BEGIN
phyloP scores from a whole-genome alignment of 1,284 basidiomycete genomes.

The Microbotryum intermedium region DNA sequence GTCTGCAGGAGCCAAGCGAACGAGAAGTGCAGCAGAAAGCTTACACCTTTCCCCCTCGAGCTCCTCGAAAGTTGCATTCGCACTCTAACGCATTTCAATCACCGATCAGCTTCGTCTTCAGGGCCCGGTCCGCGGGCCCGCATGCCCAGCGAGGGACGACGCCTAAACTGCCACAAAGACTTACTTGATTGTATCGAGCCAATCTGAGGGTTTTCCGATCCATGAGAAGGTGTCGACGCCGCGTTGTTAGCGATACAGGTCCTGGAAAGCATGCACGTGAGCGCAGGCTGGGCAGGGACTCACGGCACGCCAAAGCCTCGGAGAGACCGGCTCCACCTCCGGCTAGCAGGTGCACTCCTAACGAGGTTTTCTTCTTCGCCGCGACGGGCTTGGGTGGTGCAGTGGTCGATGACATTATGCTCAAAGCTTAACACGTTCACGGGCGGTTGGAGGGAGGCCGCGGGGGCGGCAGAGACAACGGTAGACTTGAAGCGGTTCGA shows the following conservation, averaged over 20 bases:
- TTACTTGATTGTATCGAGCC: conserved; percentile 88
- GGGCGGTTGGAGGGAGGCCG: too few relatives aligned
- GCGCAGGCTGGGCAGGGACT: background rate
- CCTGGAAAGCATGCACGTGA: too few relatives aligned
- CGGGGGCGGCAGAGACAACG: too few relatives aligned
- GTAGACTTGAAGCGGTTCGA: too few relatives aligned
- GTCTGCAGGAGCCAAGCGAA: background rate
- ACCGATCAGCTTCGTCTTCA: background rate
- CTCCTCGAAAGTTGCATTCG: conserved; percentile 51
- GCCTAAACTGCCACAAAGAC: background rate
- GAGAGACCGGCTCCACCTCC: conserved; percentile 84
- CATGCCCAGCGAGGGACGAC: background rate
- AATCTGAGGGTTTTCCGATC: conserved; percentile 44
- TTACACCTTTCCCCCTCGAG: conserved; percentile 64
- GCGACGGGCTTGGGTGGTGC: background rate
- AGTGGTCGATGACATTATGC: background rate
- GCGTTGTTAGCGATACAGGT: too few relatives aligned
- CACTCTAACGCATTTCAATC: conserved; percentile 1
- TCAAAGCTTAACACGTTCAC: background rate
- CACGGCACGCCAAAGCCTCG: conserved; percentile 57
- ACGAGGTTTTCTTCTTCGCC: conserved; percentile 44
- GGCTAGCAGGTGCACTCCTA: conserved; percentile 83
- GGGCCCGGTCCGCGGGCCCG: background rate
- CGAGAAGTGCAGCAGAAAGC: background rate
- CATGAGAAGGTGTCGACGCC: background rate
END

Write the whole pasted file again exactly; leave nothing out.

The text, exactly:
phyloP scores from a whole-genome alignment of 1,284 basidiomycete genomes.

The Microbotryum intermedium region DNA sequence GTCTGCAGGAGCCAAGCGAACGAGAAGTGCAGCAGAAAGCTTACACCTTTCCCCCTCGAGCTCCTCGAAAGTTGCATTCGCACTCTAACGCATTTCAATCACCGATCAGCTTCGTCTTCAGGGCCCGGTCCGCGGGCCCGCATGCCCAGCGAGGGACGACGCCTAAACTGCCACAAAGACTTACTTGATTGTATCGAGCCAATCTGAGGGTTTTCCGATCCATGAGAAGGTGTCGACGCCGCGTTGTTAGCGATACAGGTCCTGGAAAGCATGCACGTGAGCGCAGGCTGGGCAGGGACTCACGGCACGCCAAAGCCTCGGAGAGACCGGCTCCACCTCCGGCTAGCAGGTGCACTCCTAACGAGGTTTTCTTCTTCGCCGCGACGGGCTTGGGTGGTGCAGTGGTCGATGACATTATGCTCAAAGCTTAACACGTTCACGGGCGGTTGGAGGGAGGCCGCGGGGGCGGCAGAGACAACGGTAGACTTGAAGCGGTTCGA shows the following conservation, averaged over 20 bases:
- TTACTTGATTGTATCGAGCC: conserved; percentile 88
- GGGCGGTTGGAGGGAGGCCG: too few relatives aligned
- GCGCAGGCTGGGCAGGGACT: background rate
- CCTGGAAAGCATGCACGTGA: too few relatives aligned
- CGGGGGCGGCAGAGACAACG: too few relatives aligned
- GTAGACTTGAAGCGGTTCGA: too few relatives aligned
- GTCTGCAGGAGCCAAGCGAA: background rate
- ACCGATCAGCTTCGTCTTCA: background rate
- CTCCTCGAAAGTTGCATTCG: conserved; percentile 51
- GCCTAAACTGCCACAAAGAC: background rate
- GAGAGACCGGCTCCACCTCC: conserved; percentile 84
- CATGCCCAGCGAGGGACGAC: background rate
- AATCTGAGGGTTTTCCGATC: conserved; percentile 44
- TTACACCTTTCCCCCTCGAG: conserved; percentile 64
- GCGACGGGCTTGGGTGGTGC: background rate
- AGTGGTCGATGACATTATGC: background rate
- GCGTTGTTAGCGATACAGGT: too few relatives aligned
- CACTCTAACGCATTTCAATC: conserved; percentile 1
- TCAAAGCTTAACACGTTCAC: background rate
- CACGGCACGCCAAAGCCTCG: conserved; percentile 57
- ACGAGGTTTTCTTCTTCGCC: conserved; percentile 44
- GGCTAGCAGGTGCACTCCTA: conserved; percentile 83
- GGGCCCGGTCCGCGGGCCCG: background rate
- CGAGAAGTGCAGCAGAAAGC: background rate
- CATGAGAAGGTGTCGACGCC: background rate